Directed by Michael Curtiz
Written by Bess Meredyth and Ranald MacDougall from a novel by Charlotte Armstrong
Michael Curtiz Productions/Warner Bros.
First viewing/Warner Archive DVD
Claude Rains mellifluous voice is put to good use in this enjoyable film noir thriller.
Victor Grandison (Rains) is a radio personality whose speciality is murder mysteries. He dominates his household, which consists of his heiress niece Matilda (Joan Caufield) and his other more impoverished niece Altea (Audrey Totter) and her husband Oliver (Hurd Hatfield). Altea, a bad, bad girl, stole Oliver from under the nose of Matilda.
As the story starts, Altea is speaking on the phone to Victor’s secretary when we see a shadowy figure enter the room and the secretary screams. Altea ignores this and goes onto her next nightclub. The woman is later found hanging from a rope and her death is ruled a suicide. We discover that Matilda has also recently been declared dead after a shipwreck.
Enter Steven Howard. He says that unbeknownst to anyone in the family, Matilda and he were married shortly before she set sail. He is independently wealthy and not interested in Matilda’s considerable estate. Victor checks up and his buddy in the police says he is who he claims to be.
But Matilda was rescued by a ship without a radio (??). When she returns, she has no memory of having married Steven. Steven takes her to the judge who married them and the hotel where they met but this fails to jog her memory. He says he will have the marriage annulled and she resumes living in Victor’s mansion.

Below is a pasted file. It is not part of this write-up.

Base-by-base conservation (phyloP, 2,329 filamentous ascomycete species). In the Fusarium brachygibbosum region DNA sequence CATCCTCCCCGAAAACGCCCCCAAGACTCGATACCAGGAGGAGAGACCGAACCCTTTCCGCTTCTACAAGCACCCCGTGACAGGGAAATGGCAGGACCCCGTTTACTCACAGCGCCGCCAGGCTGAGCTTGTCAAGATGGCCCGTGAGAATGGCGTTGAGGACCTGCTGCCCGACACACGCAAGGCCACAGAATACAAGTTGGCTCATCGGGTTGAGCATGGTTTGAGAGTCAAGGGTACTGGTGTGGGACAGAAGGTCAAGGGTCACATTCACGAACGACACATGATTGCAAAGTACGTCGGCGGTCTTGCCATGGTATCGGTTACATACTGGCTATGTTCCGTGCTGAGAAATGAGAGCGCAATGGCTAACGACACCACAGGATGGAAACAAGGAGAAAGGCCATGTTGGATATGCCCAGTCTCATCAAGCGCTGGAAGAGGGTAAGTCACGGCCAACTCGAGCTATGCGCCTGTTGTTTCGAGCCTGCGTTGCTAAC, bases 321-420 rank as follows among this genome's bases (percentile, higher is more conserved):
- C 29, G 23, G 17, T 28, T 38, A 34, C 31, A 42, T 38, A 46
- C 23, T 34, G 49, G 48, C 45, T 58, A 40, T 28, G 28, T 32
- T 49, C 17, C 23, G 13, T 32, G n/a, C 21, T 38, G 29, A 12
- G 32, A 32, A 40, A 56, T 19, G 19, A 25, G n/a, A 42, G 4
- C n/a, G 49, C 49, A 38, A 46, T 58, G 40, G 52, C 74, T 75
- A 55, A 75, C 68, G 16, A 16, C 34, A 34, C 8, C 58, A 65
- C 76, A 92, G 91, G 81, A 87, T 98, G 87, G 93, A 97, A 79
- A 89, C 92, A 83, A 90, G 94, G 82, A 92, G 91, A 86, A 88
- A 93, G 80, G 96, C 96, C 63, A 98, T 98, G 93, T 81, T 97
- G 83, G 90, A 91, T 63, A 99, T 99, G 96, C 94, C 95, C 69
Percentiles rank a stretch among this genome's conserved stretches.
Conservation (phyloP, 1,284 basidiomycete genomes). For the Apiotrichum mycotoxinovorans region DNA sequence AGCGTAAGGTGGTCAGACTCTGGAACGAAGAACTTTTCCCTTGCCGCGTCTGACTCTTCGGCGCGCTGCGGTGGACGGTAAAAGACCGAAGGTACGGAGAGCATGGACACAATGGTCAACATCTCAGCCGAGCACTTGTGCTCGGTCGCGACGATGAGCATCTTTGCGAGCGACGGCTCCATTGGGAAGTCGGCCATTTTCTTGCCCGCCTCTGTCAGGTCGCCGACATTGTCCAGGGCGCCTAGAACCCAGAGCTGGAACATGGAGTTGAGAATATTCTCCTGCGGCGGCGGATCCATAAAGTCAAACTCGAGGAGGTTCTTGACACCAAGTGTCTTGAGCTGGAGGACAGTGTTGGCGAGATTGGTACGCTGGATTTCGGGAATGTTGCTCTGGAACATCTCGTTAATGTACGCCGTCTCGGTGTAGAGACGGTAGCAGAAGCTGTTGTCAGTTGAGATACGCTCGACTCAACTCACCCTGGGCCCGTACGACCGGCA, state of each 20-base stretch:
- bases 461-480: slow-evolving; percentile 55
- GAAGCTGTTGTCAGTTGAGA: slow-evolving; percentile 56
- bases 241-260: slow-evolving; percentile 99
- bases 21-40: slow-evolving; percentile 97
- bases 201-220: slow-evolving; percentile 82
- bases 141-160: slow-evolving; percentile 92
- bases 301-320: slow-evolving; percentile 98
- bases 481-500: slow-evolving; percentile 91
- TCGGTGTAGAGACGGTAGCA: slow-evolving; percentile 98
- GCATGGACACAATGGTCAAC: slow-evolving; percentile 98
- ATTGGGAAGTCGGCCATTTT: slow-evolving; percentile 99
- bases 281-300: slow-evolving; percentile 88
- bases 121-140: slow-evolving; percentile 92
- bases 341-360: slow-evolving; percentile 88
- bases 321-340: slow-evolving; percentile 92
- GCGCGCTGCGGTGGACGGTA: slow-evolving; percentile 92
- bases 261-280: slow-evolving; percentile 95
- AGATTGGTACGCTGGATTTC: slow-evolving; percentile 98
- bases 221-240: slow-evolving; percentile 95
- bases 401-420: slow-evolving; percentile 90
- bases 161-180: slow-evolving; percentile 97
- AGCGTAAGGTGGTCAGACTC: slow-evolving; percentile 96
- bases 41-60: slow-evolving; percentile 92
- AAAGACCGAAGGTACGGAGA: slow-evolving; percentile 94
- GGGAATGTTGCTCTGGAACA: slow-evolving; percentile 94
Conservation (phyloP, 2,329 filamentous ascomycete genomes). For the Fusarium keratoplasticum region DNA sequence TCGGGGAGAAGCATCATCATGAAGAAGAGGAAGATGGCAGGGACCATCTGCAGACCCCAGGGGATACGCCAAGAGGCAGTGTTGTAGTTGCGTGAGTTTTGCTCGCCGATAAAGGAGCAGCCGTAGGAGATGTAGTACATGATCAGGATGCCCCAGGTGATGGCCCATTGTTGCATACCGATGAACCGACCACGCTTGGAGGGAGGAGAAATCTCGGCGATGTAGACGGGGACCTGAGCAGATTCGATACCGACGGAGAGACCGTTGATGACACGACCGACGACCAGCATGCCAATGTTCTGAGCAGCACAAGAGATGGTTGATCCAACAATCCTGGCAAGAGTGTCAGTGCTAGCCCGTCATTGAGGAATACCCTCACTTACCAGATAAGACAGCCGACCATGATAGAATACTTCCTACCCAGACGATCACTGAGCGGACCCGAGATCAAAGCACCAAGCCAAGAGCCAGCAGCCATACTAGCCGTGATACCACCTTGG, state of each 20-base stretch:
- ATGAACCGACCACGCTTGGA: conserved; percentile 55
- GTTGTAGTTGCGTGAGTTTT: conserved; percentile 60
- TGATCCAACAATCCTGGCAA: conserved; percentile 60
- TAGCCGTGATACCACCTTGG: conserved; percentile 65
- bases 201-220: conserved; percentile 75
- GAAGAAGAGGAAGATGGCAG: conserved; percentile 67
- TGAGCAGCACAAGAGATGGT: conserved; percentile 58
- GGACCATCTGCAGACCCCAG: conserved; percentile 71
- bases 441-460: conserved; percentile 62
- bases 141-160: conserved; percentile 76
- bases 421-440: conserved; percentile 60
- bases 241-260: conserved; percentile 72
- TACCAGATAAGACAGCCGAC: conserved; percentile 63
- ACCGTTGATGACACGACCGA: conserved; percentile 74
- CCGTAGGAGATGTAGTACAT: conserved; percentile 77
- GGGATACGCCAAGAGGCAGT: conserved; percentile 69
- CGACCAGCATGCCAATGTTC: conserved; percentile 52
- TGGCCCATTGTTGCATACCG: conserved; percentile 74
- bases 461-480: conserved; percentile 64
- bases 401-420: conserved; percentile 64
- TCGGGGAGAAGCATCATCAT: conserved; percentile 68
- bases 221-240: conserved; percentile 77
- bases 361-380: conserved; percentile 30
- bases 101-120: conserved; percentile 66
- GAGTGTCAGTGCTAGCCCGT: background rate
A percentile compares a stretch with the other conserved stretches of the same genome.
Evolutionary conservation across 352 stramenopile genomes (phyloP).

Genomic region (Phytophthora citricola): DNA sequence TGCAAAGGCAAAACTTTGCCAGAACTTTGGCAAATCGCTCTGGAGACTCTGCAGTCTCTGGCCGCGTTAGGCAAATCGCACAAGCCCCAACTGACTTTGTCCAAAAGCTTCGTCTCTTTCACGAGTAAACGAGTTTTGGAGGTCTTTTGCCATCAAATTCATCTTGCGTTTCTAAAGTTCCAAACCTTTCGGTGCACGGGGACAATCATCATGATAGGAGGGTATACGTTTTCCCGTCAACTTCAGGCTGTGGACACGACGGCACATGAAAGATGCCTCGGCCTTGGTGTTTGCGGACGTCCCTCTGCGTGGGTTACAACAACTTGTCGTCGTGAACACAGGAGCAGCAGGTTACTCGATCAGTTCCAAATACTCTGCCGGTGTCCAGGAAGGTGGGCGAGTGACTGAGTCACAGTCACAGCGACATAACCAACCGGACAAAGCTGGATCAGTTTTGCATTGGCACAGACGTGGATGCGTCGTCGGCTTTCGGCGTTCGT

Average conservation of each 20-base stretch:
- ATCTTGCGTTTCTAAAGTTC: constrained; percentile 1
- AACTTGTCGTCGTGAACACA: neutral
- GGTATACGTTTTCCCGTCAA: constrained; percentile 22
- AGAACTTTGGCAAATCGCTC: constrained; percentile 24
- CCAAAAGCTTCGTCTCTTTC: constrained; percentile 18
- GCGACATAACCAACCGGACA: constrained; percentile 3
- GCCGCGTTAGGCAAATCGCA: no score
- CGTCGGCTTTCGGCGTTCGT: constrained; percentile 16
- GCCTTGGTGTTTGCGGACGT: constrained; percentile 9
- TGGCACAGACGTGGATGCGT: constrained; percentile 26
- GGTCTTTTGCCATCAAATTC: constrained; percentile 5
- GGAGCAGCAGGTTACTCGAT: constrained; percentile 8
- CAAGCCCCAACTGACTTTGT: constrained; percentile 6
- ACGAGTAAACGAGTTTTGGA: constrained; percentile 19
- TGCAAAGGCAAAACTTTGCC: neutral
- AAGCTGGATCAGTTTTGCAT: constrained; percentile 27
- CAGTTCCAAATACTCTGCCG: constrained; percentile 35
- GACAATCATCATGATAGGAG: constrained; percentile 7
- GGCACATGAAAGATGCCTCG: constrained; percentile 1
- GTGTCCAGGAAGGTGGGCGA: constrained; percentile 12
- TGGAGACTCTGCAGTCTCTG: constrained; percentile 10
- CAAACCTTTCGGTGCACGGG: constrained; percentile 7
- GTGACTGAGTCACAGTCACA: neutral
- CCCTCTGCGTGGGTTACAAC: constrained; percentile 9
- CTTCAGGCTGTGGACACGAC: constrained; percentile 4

The rest of the complicated story encompasses the rivalry between the cousins, an investigation of the secretary’s “suicide”, and one or two additional murders. I will not reveal more. With Constance Bennett as Victor’s intrepid assistant.
This has quite the cast and the actors all acquit themselves well. 1947 was Audrey Totter’s year for A films apparently, between this and Lady in the Lake, and she always makes a delicious bad girl. With his mellifluous voice, Rains is memorable as the teller of dark tales on radio. The cinematography by Woody Bredell is simply gorgeous.